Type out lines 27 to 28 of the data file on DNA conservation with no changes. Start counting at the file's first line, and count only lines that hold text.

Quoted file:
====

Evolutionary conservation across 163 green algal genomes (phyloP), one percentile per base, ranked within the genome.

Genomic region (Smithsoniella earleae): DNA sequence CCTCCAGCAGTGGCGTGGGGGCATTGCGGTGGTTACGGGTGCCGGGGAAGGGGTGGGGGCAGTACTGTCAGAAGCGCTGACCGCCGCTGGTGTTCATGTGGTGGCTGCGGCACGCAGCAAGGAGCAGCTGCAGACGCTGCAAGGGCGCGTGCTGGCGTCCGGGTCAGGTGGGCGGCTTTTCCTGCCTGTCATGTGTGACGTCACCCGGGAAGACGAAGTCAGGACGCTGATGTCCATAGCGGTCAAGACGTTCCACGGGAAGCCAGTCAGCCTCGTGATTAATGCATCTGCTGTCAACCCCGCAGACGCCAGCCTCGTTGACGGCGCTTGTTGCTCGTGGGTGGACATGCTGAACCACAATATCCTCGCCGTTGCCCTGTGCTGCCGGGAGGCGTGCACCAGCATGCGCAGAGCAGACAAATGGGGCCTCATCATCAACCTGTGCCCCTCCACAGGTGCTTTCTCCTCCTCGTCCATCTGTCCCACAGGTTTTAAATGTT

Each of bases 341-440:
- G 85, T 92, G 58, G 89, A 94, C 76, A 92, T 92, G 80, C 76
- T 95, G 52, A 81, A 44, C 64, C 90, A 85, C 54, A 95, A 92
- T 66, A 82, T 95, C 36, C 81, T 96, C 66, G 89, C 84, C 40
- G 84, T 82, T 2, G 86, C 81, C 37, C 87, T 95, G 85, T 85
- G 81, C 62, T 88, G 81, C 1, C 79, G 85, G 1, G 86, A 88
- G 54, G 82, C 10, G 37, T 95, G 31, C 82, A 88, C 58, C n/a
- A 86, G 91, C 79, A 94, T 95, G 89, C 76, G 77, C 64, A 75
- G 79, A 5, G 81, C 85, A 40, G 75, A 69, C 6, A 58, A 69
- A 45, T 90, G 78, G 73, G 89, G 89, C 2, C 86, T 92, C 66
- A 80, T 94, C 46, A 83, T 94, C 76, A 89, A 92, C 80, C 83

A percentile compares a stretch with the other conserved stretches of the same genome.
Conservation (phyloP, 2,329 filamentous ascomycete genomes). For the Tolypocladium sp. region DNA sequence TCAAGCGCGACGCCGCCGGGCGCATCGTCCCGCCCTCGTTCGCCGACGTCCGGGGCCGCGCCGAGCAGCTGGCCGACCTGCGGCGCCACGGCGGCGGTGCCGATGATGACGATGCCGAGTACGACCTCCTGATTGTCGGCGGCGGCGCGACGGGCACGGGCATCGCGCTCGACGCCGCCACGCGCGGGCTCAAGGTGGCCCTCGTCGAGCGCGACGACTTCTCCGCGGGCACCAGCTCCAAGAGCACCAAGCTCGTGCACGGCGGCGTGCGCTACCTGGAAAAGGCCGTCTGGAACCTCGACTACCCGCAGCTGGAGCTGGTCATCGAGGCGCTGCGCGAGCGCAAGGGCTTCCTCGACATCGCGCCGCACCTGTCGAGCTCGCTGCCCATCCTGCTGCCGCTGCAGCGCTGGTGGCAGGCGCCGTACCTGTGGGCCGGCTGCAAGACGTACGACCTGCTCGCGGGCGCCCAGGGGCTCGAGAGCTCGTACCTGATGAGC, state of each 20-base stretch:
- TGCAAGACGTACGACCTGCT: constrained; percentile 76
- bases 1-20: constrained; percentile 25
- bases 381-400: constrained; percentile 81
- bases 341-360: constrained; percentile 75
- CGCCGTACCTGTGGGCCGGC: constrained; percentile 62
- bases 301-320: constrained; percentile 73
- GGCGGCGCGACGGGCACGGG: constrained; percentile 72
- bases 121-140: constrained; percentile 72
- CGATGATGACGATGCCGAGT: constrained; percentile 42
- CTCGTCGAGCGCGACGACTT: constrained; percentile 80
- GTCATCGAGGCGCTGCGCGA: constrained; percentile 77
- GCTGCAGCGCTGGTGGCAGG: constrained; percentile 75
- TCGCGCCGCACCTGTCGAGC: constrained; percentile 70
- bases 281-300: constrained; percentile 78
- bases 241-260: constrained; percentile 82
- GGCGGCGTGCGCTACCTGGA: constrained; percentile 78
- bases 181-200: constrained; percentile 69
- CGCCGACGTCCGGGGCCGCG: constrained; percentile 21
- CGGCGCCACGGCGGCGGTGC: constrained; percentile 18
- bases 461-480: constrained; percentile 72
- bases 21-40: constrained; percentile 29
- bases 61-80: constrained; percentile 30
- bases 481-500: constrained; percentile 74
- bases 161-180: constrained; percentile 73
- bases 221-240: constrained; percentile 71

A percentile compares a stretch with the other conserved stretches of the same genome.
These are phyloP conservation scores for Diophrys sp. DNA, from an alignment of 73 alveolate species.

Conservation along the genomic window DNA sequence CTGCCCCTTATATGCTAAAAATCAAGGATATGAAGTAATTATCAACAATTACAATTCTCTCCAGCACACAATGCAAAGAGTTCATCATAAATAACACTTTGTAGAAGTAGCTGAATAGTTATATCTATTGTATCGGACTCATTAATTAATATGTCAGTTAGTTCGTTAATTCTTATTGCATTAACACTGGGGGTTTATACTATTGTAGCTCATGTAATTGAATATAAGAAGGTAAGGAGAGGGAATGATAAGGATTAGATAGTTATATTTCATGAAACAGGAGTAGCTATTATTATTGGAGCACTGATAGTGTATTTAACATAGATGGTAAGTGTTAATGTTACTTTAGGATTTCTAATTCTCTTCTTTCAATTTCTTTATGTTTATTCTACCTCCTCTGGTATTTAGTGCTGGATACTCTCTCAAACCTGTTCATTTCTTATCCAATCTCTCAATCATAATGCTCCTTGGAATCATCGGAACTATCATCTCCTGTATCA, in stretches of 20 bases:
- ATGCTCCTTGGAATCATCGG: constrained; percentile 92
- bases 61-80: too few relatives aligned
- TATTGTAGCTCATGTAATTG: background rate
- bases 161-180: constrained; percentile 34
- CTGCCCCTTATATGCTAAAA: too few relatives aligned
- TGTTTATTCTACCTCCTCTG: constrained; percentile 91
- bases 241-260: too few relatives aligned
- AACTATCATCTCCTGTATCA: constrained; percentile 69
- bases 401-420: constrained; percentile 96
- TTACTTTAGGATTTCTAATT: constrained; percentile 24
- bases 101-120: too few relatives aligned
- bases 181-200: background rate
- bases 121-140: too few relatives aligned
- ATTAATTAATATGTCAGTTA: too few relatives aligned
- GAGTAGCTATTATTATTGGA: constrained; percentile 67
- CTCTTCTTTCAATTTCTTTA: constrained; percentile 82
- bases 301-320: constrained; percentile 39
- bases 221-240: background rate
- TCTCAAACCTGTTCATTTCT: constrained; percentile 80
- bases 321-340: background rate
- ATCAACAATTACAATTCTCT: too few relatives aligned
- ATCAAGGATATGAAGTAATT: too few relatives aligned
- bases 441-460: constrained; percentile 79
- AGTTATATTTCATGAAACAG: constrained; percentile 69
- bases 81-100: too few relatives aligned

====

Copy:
- GCTGCAGCGCTGGTGGCAGG: constrained; percentile 75
- TCGCGCCGCACCTGTCGAGC: constrained; percentile 70